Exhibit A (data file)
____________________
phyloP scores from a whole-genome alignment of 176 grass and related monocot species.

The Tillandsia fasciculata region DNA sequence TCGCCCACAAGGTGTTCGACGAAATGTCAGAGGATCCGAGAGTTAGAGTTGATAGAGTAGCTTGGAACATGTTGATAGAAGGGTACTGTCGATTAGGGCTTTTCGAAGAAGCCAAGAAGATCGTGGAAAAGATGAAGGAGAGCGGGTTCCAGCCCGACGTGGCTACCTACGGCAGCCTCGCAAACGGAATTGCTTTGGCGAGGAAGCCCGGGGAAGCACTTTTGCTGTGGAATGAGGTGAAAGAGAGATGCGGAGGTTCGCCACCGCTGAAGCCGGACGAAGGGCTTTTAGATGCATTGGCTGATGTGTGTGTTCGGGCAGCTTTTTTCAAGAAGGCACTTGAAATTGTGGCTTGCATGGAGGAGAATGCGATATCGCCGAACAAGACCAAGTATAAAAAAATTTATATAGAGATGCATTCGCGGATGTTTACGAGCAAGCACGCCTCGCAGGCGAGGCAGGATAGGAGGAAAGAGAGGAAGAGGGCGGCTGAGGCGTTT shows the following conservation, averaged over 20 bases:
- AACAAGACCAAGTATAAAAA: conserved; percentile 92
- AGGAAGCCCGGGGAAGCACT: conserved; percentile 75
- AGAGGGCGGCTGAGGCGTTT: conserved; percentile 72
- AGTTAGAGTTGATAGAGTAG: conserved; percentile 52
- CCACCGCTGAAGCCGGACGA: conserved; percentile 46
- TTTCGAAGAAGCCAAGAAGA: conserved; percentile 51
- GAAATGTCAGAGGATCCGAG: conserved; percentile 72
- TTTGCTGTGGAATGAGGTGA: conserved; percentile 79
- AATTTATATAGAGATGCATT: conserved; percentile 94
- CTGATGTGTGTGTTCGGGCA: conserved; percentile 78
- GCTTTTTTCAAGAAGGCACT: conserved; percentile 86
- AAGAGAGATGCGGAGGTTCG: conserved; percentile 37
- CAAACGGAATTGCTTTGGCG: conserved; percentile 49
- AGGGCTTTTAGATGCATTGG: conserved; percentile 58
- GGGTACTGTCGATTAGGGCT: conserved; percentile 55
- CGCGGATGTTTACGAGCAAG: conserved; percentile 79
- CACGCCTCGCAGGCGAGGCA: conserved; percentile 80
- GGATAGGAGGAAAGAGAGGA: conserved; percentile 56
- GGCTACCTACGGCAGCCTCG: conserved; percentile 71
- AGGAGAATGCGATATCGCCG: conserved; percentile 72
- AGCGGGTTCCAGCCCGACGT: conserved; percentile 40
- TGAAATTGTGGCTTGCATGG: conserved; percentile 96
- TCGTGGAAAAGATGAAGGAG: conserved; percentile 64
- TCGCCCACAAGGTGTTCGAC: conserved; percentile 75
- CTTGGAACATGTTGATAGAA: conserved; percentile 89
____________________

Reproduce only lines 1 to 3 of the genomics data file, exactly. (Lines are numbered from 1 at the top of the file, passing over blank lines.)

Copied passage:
phyloP scores from a whole-genome alignment of 176 grass and related monocot species.

The Tillandsia fasciculata region DNA sequence TCGCCCACAAGGTGTTCGACGAAATGTCAGAGGATCCGAGAGTTAGAGTTGATAGAGTAGCTTGGAACATGTTGATAGAAGGGTACTGTCGATTAGGGCTTTTCGAAGAAGCCAAGAAGATCGTGGAAAAGATGAAGGAGAGCGGGTTCCAGCCCGACGTGGCTACCTACGGCAGCCTCGCAAACGGAATTGCTTTGGCGAGGAAGCCCGGGGAAGCACTTTTGCTGTGGAATGAGGTGAAAGAGAGATGCGGAGGTTCGCCACCGCTGAAGCCGGACGAAGGGCTTTTAGATGCATTGGCTGATGTGTGTGTTCGGGCAGCTTTTTTCAAGAAGGCACTTGAAATTGTGGCTTGCATGGAGGAGAATGCGATATCGCCGAACAAGACCAAGTATAAAAAAATTTATATAGAGATGCATTCGCGGATGTTTACGAGCAAGCACGCCTCGCAGGCGAGGCAGGATAGGAGGAAAGAGAGGAAGAGGGCGGCTGAGGCGTTT shows the following conservation, averaged over 20 bases:
- AACAAGACCAAGTATAAAAA: conserved; percentile 92